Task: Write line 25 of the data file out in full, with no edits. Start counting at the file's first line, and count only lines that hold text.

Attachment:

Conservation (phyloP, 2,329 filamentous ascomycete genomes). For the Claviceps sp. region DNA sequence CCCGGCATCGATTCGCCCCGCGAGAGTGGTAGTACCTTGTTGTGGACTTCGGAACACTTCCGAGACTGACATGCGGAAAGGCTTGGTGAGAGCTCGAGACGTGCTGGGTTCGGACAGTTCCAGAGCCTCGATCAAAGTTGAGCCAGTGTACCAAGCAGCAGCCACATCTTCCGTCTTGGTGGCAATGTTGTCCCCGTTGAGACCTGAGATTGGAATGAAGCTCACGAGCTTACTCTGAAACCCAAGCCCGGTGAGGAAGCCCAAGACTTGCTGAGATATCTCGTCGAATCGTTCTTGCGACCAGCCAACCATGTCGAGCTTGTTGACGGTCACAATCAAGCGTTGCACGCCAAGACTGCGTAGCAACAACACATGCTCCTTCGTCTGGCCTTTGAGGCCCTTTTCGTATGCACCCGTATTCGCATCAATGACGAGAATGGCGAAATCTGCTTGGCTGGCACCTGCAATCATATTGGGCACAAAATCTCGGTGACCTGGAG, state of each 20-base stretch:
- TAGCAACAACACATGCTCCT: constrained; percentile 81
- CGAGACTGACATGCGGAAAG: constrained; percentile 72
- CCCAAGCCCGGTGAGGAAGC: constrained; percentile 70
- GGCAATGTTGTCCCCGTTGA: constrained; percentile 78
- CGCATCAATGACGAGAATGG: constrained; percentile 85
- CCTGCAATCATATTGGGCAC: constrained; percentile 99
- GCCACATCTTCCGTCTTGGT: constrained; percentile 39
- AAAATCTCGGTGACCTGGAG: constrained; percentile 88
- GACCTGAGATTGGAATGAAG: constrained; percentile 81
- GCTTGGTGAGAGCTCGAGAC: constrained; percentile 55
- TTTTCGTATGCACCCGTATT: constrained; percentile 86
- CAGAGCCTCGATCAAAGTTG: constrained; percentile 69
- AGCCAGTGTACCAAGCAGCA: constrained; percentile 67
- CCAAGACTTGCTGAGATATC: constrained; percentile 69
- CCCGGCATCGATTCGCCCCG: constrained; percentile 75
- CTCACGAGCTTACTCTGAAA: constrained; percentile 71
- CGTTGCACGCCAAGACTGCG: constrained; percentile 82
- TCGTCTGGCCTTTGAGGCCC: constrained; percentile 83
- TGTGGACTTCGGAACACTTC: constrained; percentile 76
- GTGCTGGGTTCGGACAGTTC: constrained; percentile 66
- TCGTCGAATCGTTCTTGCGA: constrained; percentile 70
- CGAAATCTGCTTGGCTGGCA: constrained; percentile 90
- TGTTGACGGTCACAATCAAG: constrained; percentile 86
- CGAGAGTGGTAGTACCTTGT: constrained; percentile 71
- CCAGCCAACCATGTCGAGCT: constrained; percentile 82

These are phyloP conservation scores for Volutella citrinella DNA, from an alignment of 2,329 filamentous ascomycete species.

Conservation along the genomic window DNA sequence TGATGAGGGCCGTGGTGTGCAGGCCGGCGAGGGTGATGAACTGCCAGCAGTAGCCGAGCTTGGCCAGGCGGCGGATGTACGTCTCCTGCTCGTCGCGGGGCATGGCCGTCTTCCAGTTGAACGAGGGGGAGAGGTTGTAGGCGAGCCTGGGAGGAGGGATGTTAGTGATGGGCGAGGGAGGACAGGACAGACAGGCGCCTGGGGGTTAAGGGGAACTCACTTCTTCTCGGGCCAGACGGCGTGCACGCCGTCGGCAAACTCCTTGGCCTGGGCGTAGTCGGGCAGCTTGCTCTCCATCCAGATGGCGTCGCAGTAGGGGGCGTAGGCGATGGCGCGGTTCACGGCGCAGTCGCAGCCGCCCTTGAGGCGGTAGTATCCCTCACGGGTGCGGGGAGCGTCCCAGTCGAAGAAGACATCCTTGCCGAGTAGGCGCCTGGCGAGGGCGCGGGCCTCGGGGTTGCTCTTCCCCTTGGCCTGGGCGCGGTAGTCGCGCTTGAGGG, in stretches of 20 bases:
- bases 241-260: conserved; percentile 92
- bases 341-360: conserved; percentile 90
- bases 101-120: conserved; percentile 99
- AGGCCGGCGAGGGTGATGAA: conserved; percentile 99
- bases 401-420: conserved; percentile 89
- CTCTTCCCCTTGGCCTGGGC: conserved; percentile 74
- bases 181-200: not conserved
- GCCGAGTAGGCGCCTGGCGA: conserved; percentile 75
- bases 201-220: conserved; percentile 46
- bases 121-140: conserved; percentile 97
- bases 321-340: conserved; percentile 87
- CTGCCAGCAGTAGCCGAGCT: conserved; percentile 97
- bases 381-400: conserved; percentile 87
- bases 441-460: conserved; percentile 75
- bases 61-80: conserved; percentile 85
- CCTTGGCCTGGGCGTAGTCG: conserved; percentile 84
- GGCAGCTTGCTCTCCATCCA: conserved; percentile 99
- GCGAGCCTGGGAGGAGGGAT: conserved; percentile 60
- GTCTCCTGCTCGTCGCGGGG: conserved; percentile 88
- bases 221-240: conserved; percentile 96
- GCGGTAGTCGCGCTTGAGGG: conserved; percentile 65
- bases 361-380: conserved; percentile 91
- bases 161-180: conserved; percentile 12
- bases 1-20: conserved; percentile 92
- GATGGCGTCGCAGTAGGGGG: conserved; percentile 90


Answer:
- CGAGAGTGGTAGTACCTTGT: constrained; percentile 71